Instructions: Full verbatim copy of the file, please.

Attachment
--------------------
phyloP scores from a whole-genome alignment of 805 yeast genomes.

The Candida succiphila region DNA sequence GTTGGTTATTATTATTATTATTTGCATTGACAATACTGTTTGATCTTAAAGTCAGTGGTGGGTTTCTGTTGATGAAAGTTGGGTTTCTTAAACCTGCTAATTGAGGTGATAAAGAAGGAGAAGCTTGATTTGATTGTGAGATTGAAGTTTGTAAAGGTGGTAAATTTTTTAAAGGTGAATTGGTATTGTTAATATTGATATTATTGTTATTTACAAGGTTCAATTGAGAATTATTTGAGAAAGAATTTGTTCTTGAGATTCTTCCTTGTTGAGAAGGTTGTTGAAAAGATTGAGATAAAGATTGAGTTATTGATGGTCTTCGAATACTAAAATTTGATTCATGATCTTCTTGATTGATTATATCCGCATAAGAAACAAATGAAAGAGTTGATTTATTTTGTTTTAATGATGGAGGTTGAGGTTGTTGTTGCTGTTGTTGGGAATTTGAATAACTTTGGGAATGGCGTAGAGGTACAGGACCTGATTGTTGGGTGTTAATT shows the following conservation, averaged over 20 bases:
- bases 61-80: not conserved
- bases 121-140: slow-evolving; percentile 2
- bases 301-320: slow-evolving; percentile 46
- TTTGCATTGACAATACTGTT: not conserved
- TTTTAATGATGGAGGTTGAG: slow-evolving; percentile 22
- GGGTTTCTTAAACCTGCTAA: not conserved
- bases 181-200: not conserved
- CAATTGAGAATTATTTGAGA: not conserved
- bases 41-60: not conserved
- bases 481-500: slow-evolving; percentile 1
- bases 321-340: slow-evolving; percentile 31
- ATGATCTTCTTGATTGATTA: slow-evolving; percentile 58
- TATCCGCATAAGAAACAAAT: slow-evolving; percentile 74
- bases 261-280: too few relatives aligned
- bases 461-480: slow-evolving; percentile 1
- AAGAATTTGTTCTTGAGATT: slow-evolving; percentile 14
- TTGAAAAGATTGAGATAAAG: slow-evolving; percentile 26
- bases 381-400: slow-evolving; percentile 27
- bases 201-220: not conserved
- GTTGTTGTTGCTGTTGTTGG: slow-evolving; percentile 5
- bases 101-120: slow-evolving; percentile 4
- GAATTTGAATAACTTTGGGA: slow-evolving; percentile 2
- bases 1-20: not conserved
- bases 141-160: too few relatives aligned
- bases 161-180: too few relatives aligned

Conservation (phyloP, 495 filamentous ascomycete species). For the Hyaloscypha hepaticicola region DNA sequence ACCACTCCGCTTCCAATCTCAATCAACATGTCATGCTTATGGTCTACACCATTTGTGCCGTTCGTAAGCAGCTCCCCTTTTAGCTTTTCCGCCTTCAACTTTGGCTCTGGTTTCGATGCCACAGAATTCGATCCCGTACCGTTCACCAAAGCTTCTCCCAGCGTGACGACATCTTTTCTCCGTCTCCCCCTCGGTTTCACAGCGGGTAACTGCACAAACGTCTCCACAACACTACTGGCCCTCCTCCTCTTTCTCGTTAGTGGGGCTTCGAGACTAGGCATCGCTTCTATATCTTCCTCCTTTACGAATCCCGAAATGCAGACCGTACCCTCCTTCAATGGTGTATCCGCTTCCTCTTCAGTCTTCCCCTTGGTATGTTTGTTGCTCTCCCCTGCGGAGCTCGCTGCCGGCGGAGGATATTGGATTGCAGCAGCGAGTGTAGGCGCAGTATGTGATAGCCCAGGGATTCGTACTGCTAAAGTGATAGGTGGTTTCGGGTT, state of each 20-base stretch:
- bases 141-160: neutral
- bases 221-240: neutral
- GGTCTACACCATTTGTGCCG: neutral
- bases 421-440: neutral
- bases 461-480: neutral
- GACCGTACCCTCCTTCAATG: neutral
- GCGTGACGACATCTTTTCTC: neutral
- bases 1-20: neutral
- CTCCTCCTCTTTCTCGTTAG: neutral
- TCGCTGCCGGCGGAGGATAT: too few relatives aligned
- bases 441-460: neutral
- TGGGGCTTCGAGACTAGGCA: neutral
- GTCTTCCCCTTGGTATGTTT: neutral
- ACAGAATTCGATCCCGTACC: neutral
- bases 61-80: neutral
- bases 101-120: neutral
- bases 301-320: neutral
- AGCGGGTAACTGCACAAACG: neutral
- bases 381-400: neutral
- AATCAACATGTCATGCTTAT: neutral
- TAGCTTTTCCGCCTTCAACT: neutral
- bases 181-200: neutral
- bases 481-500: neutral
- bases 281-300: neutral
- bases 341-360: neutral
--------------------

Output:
phyloP scores from a whole-genome alignment of 805 yeast genomes.

The Candida succiphila region DNA sequence GTTGGTTATTATTATTATTATTTGCATTGACAATACTGTTTGATCTTAAAGTCAGTGGTGGGTTTCTGTTGATGAAAGTTGGGTTTCTTAAACCTGCTAATTGAGGTGATAAAGAAGGAGAAGCTTGATTTGATTGTGAGATTGAAGTTTGTAAAGGTGGTAAATTTTTTAAAGGTGAATTGGTATTGTTAATATTGATATTATTGTTATTTACAAGGTTCAATTGAGAATTATTTGAGAAAGAATTTGTTCTTGAGATTCTTCCTTGTTGAGAAGGTTGTTGAAAAGATTGAGATAAAGATTGAGTTATTGATGGTCTTCGAATACTAAAATTTGATTCATGATCTTCTTGATTGATTATATCCGCATAAGAAACAAATGAAAGAGTTGATTTATTTTGTTTTAATGATGGAGGTTGAGGTTGTTGTTGCTGTTGTTGGGAATTTGAATAACTTTGGGAATGGCGTAGAGGTACAGGACCTGATTGTTGGGTGTTAATT shows the following conservation, averaged over 20 bases:
- bases 61-80: not conserved
- bases 121-140: slow-evolving; percentile 2
- bases 301-320: slow-evolving; percentile 46
- TTTGCATTGACAATACTGTT: not conserved
- TTTTAATGATGGAGGTTGAG: slow-evolving; percentile 22
- GGGTTTCTTAAACCTGCTAA: not conserved
- bases 181-200: not conserved
- CAATTGAGAATTATTTGAGA: not conserved
- bases 41-60: not conserved
- bases 481-500: slow-evolving; percentile 1
- bases 321-340: slow-evolving; percentile 31
- ATGATCTTCTTGATTGATTA: slow-evolving; percentile 58
- TATCCGCATAAGAAACAAAT: slow-evolving; percentile 74
- bases 261-280: too few relatives aligned
- bases 461-480: slow-evolving; percentile 1
- AAGAATTTGTTCTTGAGATT: slow-evolving; percentile 14
- TTGAAAAGATTGAGATAAAG: slow-evolving; percentile 26
- bases 381-400: slow-evolving; percentile 27
- bases 201-220: not conserved
- GTTGTTGTTGCTGTTGTTGG: slow-evolving; percentile 5
- bases 101-120: slow-evolving; percentile 4
- GAATTTGAATAACTTTGGGA: slow-evolving; percentile 2
- bases 1-20: not conserved
- bases 141-160: too few relatives aligned
- bases 161-180: too few relatives aligned

Conservation (phyloP, 495 filamentous ascomycete species). For the Hyaloscypha hepaticicola region DNA sequence ACCACTCCGCTTCCAATCTCAATCAACATGTCATGCTTATGGTCTACACCATTTGTGCCGTTCGTAAGCAGCTCCCCTTTTAGCTTTTCCGCCTTCAACTTTGGCTCTGGTTTCGATGCCACAGAATTCGATCCCGTACCGTTCACCAAAGCTTCTCCCAGCGTGACGACATCTTTTCTCCGTCTCCCCCTCGGTTTCACAGCGGGTAACTGCACAAACGTCTCCACAACACTACTGGCCCTCCTCCTCTTTCTCGTTAGTGGGGCTTCGAGACTAGGCATCGCTTCTATATCTTCCTCCTTTACGAATCCCGAAATGCAGACCGTACCCTCCTTCAATGGTGTATCCGCTTCCTCTTCAGTCTTCCCCTTGGTATGTTTGTTGCTCTCCCCTGCGGAGCTCGCTGCCGGCGGAGGATATTGGATTGCAGCAGCGAGTGTAGGCGCAGTATGTGATAGCCCAGGGATTCGTACTGCTAAAGTGATAGGTGGTTTCGGGTT, state of each 20-base stretch:
- bases 141-160: neutral
- bases 221-240: neutral
- GGTCTACACCATTTGTGCCG: neutral
- bases 421-440: neutral
- bases 461-480: neutral
- GACCGTACCCTCCTTCAATG: neutral
- GCGTGACGACATCTTTTCTC: neutral
- bases 1-20: neutral
- CTCCTCCTCTTTCTCGTTAG: neutral
- TCGCTGCCGGCGGAGGATAT: too few relatives aligned
- bases 441-460: neutral
- TGGGGCTTCGAGACTAGGCA: neutral
- GTCTTCCCCTTGGTATGTTT: neutral
- ACAGAATTCGATCCCGTACC: neutral
- bases 61-80: neutral
- bases 101-120: neutral
- bases 301-320: neutral
- AGCGGGTAACTGCACAAACG: neutral
- bases 381-400: neutral
- AATCAACATGTCATGCTTAT: neutral
- TAGCTTTTCCGCCTTCAACT: neutral
- bases 181-200: neutral
- bases 481-500: neutral
- bases 281-300: neutral
- bases 341-360: neutral